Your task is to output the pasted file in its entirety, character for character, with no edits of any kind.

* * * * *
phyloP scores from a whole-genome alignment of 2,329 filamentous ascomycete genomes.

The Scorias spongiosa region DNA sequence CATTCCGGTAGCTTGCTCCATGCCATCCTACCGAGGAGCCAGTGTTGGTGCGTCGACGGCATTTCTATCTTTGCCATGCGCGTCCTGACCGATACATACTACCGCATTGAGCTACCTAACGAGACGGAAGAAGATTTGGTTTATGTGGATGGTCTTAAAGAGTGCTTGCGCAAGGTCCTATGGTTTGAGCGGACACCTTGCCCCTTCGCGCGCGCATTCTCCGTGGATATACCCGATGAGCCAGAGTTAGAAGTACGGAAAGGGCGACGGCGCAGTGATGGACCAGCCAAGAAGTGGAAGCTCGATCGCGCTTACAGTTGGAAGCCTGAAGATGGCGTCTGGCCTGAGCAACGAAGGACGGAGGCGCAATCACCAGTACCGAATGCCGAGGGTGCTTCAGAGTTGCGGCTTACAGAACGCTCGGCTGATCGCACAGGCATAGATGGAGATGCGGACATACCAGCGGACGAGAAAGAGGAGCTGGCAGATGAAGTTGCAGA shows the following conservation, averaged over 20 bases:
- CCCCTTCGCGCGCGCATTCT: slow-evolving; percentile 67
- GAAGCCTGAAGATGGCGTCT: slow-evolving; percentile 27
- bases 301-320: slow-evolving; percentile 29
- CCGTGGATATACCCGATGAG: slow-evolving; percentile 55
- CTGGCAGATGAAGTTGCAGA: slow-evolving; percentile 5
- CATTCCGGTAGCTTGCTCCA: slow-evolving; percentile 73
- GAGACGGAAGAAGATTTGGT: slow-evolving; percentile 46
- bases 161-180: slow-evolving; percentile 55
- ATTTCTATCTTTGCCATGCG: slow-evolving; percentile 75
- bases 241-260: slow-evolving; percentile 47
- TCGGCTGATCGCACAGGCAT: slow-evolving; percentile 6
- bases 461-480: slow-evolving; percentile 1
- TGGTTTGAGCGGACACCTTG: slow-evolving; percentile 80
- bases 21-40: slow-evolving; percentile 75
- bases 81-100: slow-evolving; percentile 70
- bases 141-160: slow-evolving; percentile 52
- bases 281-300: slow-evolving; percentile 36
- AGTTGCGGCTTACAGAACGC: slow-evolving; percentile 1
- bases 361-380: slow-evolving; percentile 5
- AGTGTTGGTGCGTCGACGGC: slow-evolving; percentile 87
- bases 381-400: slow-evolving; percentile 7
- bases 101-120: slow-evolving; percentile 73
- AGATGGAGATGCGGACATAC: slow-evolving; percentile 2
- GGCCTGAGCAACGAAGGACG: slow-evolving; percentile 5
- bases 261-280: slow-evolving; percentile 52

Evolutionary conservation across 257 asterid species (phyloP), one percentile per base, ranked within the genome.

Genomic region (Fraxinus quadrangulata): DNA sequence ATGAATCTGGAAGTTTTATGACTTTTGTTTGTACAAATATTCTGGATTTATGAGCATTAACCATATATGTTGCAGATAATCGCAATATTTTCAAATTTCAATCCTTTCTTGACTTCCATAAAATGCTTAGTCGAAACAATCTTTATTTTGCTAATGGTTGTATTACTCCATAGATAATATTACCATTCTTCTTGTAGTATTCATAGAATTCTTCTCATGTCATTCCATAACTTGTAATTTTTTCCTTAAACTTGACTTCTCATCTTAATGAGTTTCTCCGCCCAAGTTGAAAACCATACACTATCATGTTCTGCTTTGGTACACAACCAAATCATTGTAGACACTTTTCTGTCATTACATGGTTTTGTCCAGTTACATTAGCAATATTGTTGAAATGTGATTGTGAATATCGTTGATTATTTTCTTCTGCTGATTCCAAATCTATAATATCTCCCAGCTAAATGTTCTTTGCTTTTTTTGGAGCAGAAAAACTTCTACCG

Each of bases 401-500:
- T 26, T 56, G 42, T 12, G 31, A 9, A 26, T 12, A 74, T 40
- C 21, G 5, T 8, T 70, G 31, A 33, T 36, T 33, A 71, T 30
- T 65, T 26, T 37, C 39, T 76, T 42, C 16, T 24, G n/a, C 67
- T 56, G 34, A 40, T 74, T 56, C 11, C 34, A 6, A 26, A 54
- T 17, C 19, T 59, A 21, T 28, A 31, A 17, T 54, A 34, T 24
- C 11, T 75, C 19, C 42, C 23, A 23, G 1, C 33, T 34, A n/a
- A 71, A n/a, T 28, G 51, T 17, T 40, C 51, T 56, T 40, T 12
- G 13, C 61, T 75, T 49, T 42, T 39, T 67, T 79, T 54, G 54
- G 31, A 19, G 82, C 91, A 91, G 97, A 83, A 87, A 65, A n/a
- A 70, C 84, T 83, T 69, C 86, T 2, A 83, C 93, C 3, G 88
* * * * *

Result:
phyloP scores from a whole-genome alignment of 2,329 filamentous ascomycete genomes.

The Scorias spongiosa region DNA sequence CATTCCGGTAGCTTGCTCCATGCCATCCTACCGAGGAGCCAGTGTTGGTGCGTCGACGGCATTTCTATCTTTGCCATGCGCGTCCTGACCGATACATACTACCGCATTGAGCTACCTAACGAGACGGAAGAAGATTTGGTTTATGTGGATGGTCTTAAAGAGTGCTTGCGCAAGGTCCTATGGTTTGAGCGGACACCTTGCCCCTTCGCGCGCGCATTCTCCGTGGATATACCCGATGAGCCAGAGTTAGAAGTACGGAAAGGGCGACGGCGCAGTGATGGACCAGCCAAGAAGTGGAAGCTCGATCGCGCTTACAGTTGGAAGCCTGAAGATGGCGTCTGGCCTGAGCAACGAAGGACGGAGGCGCAATCACCAGTACCGAATGCCGAGGGTGCTTCAGAGTTGCGGCTTACAGAACGCTCGGCTGATCGCACAGGCATAGATGGAGATGCGGACATACCAGCGGACGAGAAAGAGGAGCTGGCAGATGAAGTTGCAGA shows the following conservation, averaged over 20 bases:
- CCCCTTCGCGCGCGCATTCT: slow-evolving; percentile 67
- GAAGCCTGAAGATGGCGTCT: slow-evolving; percentile 27
- bases 301-320: slow-evolving; percentile 29
- CCGTGGATATACCCGATGAG: slow-evolving; percentile 55
- CTGGCAGATGAAGTTGCAGA: slow-evolving; percentile 5
- CATTCCGGTAGCTTGCTCCA: slow-evolving; percentile 73
- GAGACGGAAGAAGATTTGGT: slow-evolving; percentile 46
- bases 161-180: slow-evolving; percentile 55
- ATTTCTATCTTTGCCATGCG: slow-evolving; percentile 75
- bases 241-260: slow-evolving; percentile 47
- TCGGCTGATCGCACAGGCAT: slow-evolving; percentile 6
- bases 461-480: slow-evolving; percentile 1
- TGGTTTGAGCGGACACCTTG: slow-evolving; percentile 80
- bases 21-40: slow-evolving; percentile 75
- bases 81-100: slow-evolving; percentile 70
- bases 141-160: slow-evolving; percentile 52
- bases 281-300: slow-evolving; percentile 36
- AGTTGCGGCTTACAGAACGC: slow-evolving; percentile 1
- bases 361-380: slow-evolving; percentile 5
- AGTGTTGGTGCGTCGACGGC: slow-evolving; percentile 87
- bases 381-400: slow-evolving; percentile 7
- bases 101-120: slow-evolving; percentile 73
- AGATGGAGATGCGGACATAC: slow-evolving; percentile 2
- GGCCTGAGCAACGAAGGACG: slow-evolving; percentile 5
- bases 261-280: slow-evolving; percentile 52

Evolutionary conservation across 257 asterid species (phyloP), one percentile per base, ranked within the genome.

Genomic region (Fraxinus quadrangulata): DNA sequence ATGAATCTGGAAGTTTTATGACTTTTGTTTGTACAAATATTCTGGATTTATGAGCATTAACCATATATGTTGCAGATAATCGCAATATTTTCAAATTTCAATCCTTTCTTGACTTCCATAAAATGCTTAGTCGAAACAATCTTTATTTTGCTAATGGTTGTATTACTCCATAGATAATATTACCATTCTTCTTGTAGTATTCATAGAATTCTTCTCATGTCATTCCATAACTTGTAATTTTTTCCTTAAACTTGACTTCTCATCTTAATGAGTTTCTCCGCCCAAGTTGAAAACCATACACTATCATGTTCTGCTTTGGTACACAACCAAATCATTGTAGACACTTTTCTGTCATTACATGGTTTTGTCCAGTTACATTAGCAATATTGTTGAAATGTGATTGTGAATATCGTTGATTATTTTCTTCTGCTGATTCCAAATCTATAATATCTCCCAGCTAAATGTTCTTTGCTTTTTTTGGAGCAGAAAAACTTCTACCG

Each of bases 401-500:
- T 26, T 56, G 42, T 12, G 31, A 9, A 26, T 12, A 74, T 40
- C 21, G 5, T 8, T 70, G 31, A 33, T 36, T 33, A 71, T 30
- T 65, T 26, T 37, C 39, T 76, T 42, C 16, T 24, G n/a, C 67
- T 56, G 34, A 40, T 74, T 56, C 11, C 34, A 6, A 26, A 54
- T 17, C 19, T 59, A 21, T 28, A 31, A 17, T 54, A 34, T 24
- C 11, T 75, C 19, C 42, C 23, A 23, G 1, C 33, T 34, A n/a
- A 71, A n/a, T 28, G 51, T 17, T 40, C 51, T 56, T 40, T 12
- G 13, C 61, T 75, T 49, T 42, T 39, T 67, T 79, T 54, G 54
- G 31, A 19, G 82, C 91, A 91, G 97, A 83, A 87, A 65, A n/a
- A 70, C 84, T 83, T 69, C 86, T 2, A 83, C 93, C 3, G 88